This release contains the work of over 10 contributors split over more than 100 commits. v0.29.0 contains a whole bunch of new, exciting features. We hope that you'll enjoy it as much as we do!
Read the full release notes here.
New features and enhancements
k6 now supports unary gRPC calls via the new k6/net/grpc built-in module. Streaming RPCs are not yet supported and the JS API is in beta, so there might be slight breaking changes to the API in future k6 versions, but it's a good start on the road to fully supporting this much-requested protocol!
You can find more information and examples how to use k6's new gRPC testing capabilities in our documentation. We'll also post a tutorial here in the coming days explaining gRPC, the support in k6 and how to use it to load test gRPC servers.
Huge thanks to @rogchap for adding this feature! ❤️
New options for configuring DNS resolution
With v0.29.0, we're extending the ability to control how the k6 DNS resolution works. Three new DNS resolution options are exposed in this k6 version: ttl, select, and policy. All configurable from the li using the --dns flag, using the K6_DNS environment variable, or within your test script using the dns option.
This also changes the defaults, making the ttl 5m, ip selection random and policy preferIPv4. Additional details are available in the docs.
Support for Go extensions
Say hello to the most recent addition to the k6 ecosystem, xk6! xk6, modeled after xcaddy, is a small stand-alone tool allowing users to build custom k6 binaries with 3rd party extensions bundled in.
Rather than relying on runtime interpretation, extensions bundled with xk6 will be fully compiled into the final custom k6 binary, making it a lot more performant.
Expect more information soon, but just to give you a little sneak peek, xk6 will work somewhat like this:
Thanks, @andremedeiros, for pushing us to add plugins in k6 and for making a valiant attempt to harness Go's poor plugin API! Thank you, @mardukbp, for pointing us towards the xcaddy approach and making us aware of its benefits!
Support for setting local IPs, potentially from multiple NICs
You can now specify a list of source IPs, IP ranges and CIDRs for k6 run, from which VUs will make requests via the new --local-ips CLI flag or K6_LOCAL_IPS environment variable. The IPs will sequentially be given out to VUs, allowing you to distribute load between different local addresses.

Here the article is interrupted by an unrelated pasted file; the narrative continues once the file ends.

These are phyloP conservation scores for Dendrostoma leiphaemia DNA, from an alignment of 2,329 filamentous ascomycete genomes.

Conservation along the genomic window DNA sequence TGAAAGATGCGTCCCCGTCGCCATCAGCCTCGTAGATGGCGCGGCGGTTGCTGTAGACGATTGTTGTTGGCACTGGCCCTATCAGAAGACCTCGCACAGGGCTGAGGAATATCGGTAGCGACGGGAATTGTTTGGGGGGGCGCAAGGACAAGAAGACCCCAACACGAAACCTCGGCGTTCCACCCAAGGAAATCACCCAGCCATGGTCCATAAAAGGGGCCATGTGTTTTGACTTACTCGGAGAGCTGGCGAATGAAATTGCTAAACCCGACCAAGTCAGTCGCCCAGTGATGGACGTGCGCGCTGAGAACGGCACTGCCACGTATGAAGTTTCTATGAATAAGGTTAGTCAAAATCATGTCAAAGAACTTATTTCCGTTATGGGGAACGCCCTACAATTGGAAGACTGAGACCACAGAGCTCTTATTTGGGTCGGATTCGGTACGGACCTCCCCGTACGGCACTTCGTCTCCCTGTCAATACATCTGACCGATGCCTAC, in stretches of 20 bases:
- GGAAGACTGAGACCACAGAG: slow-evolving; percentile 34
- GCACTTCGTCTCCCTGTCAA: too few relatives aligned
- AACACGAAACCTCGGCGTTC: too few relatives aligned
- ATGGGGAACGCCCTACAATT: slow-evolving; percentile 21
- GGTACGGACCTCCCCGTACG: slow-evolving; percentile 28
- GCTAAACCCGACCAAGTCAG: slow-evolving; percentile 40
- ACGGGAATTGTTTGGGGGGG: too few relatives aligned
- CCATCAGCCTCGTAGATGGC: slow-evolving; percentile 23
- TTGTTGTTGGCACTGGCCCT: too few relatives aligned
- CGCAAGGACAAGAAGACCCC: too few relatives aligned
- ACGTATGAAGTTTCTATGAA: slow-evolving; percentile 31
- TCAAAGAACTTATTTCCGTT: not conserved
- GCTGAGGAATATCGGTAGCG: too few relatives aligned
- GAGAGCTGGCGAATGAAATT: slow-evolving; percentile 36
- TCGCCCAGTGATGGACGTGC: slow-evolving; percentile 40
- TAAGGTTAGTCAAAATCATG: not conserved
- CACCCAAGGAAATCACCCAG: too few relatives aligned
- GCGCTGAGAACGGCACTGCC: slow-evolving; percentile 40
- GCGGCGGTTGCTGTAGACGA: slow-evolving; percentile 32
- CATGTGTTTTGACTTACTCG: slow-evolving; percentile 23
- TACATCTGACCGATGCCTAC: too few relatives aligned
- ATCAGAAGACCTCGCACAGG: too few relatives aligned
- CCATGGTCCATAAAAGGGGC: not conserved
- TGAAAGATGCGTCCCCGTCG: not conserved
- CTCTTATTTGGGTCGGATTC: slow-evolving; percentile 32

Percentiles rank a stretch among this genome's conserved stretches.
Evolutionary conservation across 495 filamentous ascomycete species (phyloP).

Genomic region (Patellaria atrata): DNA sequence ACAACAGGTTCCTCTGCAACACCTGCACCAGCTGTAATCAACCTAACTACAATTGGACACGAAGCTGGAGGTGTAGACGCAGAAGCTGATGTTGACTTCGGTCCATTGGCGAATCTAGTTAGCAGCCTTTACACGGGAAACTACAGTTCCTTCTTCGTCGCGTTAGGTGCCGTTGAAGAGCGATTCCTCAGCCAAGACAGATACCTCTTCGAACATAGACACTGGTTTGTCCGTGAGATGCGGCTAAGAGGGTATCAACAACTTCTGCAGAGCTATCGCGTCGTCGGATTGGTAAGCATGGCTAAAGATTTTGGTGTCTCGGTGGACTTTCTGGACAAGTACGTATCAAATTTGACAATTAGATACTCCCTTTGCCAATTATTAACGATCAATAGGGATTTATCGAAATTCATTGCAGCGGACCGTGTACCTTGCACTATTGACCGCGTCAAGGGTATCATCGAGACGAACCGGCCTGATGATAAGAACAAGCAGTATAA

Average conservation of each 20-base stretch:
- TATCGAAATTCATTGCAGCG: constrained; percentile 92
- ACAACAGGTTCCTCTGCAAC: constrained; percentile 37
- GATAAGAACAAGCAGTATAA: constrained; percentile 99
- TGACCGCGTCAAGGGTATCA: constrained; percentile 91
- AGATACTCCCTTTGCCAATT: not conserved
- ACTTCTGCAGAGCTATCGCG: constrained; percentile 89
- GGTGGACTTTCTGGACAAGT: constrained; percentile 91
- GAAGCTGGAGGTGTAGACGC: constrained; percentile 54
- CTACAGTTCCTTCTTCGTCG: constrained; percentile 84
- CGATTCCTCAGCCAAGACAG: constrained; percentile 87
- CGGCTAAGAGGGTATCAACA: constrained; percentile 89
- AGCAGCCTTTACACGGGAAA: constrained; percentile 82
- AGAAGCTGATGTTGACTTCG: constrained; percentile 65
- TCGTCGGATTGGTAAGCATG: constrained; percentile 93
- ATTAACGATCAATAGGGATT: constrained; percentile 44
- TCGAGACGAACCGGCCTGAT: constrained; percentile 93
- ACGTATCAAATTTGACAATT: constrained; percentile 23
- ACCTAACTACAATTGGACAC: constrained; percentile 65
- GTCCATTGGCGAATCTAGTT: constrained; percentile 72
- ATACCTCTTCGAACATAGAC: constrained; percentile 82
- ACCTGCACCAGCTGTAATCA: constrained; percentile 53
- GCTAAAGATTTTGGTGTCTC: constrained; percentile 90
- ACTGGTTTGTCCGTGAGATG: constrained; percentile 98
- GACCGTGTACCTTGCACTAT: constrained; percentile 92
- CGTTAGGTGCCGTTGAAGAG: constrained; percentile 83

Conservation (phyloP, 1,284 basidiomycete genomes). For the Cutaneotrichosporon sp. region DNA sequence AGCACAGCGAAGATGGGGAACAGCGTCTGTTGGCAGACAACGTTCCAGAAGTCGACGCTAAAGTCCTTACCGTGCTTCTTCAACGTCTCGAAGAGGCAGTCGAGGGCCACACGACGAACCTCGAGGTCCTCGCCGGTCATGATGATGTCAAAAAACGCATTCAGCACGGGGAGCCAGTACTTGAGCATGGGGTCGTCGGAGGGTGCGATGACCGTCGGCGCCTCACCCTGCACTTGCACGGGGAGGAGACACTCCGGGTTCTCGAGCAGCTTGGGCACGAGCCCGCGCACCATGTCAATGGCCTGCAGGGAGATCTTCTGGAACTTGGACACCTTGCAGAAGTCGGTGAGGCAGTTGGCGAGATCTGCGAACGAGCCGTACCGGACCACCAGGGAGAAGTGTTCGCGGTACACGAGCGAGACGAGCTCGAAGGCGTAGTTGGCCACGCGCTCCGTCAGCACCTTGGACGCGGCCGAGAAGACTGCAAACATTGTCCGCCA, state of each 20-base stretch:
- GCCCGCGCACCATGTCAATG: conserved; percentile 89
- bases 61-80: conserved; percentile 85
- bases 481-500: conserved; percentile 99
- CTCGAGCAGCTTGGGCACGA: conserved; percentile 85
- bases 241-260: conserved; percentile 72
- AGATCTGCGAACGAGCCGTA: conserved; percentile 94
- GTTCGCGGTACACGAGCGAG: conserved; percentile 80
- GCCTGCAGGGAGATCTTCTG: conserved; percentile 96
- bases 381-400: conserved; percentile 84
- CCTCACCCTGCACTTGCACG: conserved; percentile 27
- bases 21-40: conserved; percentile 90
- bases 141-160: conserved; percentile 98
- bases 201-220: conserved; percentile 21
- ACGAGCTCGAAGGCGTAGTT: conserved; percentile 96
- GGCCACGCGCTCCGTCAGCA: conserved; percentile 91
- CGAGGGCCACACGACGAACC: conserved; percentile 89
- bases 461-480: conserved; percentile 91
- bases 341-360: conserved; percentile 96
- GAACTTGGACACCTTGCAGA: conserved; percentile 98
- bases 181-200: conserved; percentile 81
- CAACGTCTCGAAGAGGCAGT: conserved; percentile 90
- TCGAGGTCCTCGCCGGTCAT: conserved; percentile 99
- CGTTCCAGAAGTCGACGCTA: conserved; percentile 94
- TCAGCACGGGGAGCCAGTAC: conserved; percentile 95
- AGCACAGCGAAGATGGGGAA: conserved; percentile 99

This feature, paired up with multiple network adapters, has the potential to greatly increase the available network throughput. For instance, if you have 2 NICs, you can run k6 with --local-ips="<IP-from-first-NIC>,<IP-from-second-NIC>" to balance the traffic equally between them.
Thanks to @ofauchon, @srguglielmo, and @divfor for working on previous iterations of this!
- It's now possible to block hostnames with the new blockHostnames option. Thanks, @krashanoff!
- The gjson library k6 uses for handling the HTTP Response.json(selector) behavior was updated, so we now support more modifiers like @flatten and multipaths. Thanks, @sondnm!
- The status text returned by the server while doing HTTP requests can now be accessed from the new Response.status_text field. Thanks, @lcd1232!
- --http-debug now emits extra UUID values that can be used to match HTTP requests and their responses. Thanks, @repl-david-winiarski!
- A new allowedLabels sub-option is added to the Loki configuration, allowing Loki to filter out unwanted labels.
- For cloud users, aborting a k6 cloud test with Ctrl+C, k6 will now wait for the cloud service to fully abort the test run before returning. A second Ctrl+C will cause it to immediately exit. Thanks, @theerapatcha!
- k6 will now attempt to recover from Go panics that occur in VU code, so they will be treated similarly to JS exceptions. This is just a precaution that should never be needed. Panics should not happen and if one occurs, please report it in our issue tracker, since it's most likely a bug in k6.
- A bunch of other bugfixes and minor improvements you can see in the full release notes.
As mentioned above, DNS resolution defaults were changed. If you want to use the old k6 behavior of always picking the first IP, no IPv4 preference, and caching DNS responses indefinitely, run k6 with --dns="ttl=inf,select=first,policy=any".
As always, we appreciate the community feedback on our tool, k6. Please test it, and report any issues, either on GitHub or the community forum. We also welcome any contributions.